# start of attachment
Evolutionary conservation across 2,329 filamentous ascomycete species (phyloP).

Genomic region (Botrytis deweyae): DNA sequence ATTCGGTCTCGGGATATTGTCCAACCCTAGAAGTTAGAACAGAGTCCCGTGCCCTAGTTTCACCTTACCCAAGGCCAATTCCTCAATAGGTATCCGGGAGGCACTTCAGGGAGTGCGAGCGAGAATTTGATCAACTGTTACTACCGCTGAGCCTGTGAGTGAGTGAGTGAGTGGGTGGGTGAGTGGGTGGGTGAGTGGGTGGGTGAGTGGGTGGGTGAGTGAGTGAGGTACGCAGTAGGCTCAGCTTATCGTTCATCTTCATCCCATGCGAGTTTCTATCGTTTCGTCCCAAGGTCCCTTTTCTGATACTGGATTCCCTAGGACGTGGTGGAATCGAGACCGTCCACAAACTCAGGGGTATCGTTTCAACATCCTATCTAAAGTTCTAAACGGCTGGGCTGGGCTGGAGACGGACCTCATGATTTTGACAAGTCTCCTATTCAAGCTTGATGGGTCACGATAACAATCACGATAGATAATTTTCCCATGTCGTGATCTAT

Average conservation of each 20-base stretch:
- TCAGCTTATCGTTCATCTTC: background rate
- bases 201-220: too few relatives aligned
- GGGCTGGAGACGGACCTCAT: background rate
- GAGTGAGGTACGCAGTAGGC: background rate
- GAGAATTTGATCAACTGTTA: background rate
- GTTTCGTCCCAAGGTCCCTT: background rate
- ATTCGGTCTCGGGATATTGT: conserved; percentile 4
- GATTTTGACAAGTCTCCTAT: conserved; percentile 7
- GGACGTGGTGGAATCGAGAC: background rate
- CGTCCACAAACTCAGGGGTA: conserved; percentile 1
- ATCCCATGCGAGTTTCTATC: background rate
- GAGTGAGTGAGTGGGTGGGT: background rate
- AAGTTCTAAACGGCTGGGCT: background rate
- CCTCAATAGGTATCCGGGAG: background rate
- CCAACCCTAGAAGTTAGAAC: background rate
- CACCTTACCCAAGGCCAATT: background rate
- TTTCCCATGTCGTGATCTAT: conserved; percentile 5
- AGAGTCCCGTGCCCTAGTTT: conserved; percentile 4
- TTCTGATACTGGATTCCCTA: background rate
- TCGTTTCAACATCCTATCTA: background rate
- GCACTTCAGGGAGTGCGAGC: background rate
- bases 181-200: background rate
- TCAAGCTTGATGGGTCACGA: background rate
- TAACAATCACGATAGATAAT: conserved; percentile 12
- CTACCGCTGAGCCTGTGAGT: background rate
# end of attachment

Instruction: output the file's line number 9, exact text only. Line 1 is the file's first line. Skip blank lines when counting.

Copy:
- GTTTCGTCCCAAGGTCCCTT: background rate